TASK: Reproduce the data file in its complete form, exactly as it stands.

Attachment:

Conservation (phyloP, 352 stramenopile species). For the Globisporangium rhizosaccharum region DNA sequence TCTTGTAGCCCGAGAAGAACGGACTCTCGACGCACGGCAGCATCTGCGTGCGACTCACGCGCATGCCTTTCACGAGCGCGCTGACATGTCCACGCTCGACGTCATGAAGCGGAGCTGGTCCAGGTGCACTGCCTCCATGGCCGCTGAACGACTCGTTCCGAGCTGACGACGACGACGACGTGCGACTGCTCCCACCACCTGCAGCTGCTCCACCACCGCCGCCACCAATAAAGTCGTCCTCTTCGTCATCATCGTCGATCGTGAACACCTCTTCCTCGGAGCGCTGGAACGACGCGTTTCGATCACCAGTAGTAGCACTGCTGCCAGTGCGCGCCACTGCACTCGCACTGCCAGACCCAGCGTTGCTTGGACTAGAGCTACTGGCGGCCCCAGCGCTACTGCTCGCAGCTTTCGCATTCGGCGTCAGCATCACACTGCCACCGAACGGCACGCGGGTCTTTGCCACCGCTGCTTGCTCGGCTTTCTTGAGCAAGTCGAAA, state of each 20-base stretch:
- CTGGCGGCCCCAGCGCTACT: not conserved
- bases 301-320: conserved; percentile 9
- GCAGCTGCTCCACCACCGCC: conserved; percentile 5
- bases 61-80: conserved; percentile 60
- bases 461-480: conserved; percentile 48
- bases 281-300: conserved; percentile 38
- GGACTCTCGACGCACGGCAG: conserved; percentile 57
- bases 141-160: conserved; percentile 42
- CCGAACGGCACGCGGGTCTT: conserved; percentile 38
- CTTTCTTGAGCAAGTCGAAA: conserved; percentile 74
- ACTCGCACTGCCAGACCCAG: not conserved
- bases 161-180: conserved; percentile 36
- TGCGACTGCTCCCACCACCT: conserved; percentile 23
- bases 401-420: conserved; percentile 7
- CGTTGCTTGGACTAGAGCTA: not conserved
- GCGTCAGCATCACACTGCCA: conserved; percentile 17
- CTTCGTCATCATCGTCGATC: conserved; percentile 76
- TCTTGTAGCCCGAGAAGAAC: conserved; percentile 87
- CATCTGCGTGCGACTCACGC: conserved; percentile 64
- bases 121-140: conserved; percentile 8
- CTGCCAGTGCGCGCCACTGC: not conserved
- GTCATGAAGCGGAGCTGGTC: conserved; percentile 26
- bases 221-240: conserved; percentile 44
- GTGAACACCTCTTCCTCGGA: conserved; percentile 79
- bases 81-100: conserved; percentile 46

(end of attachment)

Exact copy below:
Conservation (phyloP, 352 stramenopile species). For the Globisporangium rhizosaccharum region DNA sequence TCTTGTAGCCCGAGAAGAACGGACTCTCGACGCACGGCAGCATCTGCGTGCGACTCACGCGCATGCCTTTCACGAGCGCGCTGACATGTCCACGCTCGACGTCATGAAGCGGAGCTGGTCCAGGTGCACTGCCTCCATGGCCGCTGAACGACTCGTTCCGAGCTGACGACGACGACGACGTGCGACTGCTCCCACCACCTGCAGCTGCTCCACCACCGCCGCCACCAATAAAGTCGTCCTCTTCGTCATCATCGTCGATCGTGAACACCTCTTCCTCGGAGCGCTGGAACGACGCGTTTCGATCACCAGTAGTAGCACTGCTGCCAGTGCGCGCCACTGCACTCGCACTGCCAGACCCAGCGTTGCTTGGACTAGAGCTACTGGCGGCCCCAGCGCTACTGCTCGCAGCTTTCGCATTCGGCGTCAGCATCACACTGCCACCGAACGGCACGCGGGTCTTTGCCACCGCTGCTTGCTCGGCTTTCTTGAGCAAGTCGAAA, state of each 20-base stretch:
- CTGGCGGCCCCAGCGCTACT: not conserved
- bases 301-320: conserved; percentile 9
- GCAGCTGCTCCACCACCGCC: conserved; percentile 5
- bases 61-80: conserved; percentile 60
- bases 461-480: conserved; percentile 48
- bases 281-300: conserved; percentile 38
- GGACTCTCGACGCACGGCAG: conserved; percentile 57
- bases 141-160: conserved; percentile 42
- CCGAACGGCACGCGGGTCTT: conserved; percentile 38
- CTTTCTTGAGCAAGTCGAAA: conserved; percentile 74
- ACTCGCACTGCCAGACCCAG: not conserved
- bases 161-180: conserved; percentile 36
- TGCGACTGCTCCCACCACCT: conserved; percentile 23
- bases 401-420: conserved; percentile 7
- CGTTGCTTGGACTAGAGCTA: not conserved
- GCGTCAGCATCACACTGCCA: conserved; percentile 17
- CTTCGTCATCATCGTCGATC: conserved; percentile 76
- TCTTGTAGCCCGAGAAGAAC: conserved; percentile 87
- CATCTGCGTGCGACTCACGC: conserved; percentile 64
- bases 121-140: conserved; percentile 8
- CTGCCAGTGCGCGCCACTGC: not conserved
- GTCATGAAGCGGAGCTGGTC: conserved; percentile 26
- bases 221-240: conserved; percentile 44
- GTGAACACCTCTTCCTCGGA: conserved; percentile 79
- bases 81-100: conserved; percentile 46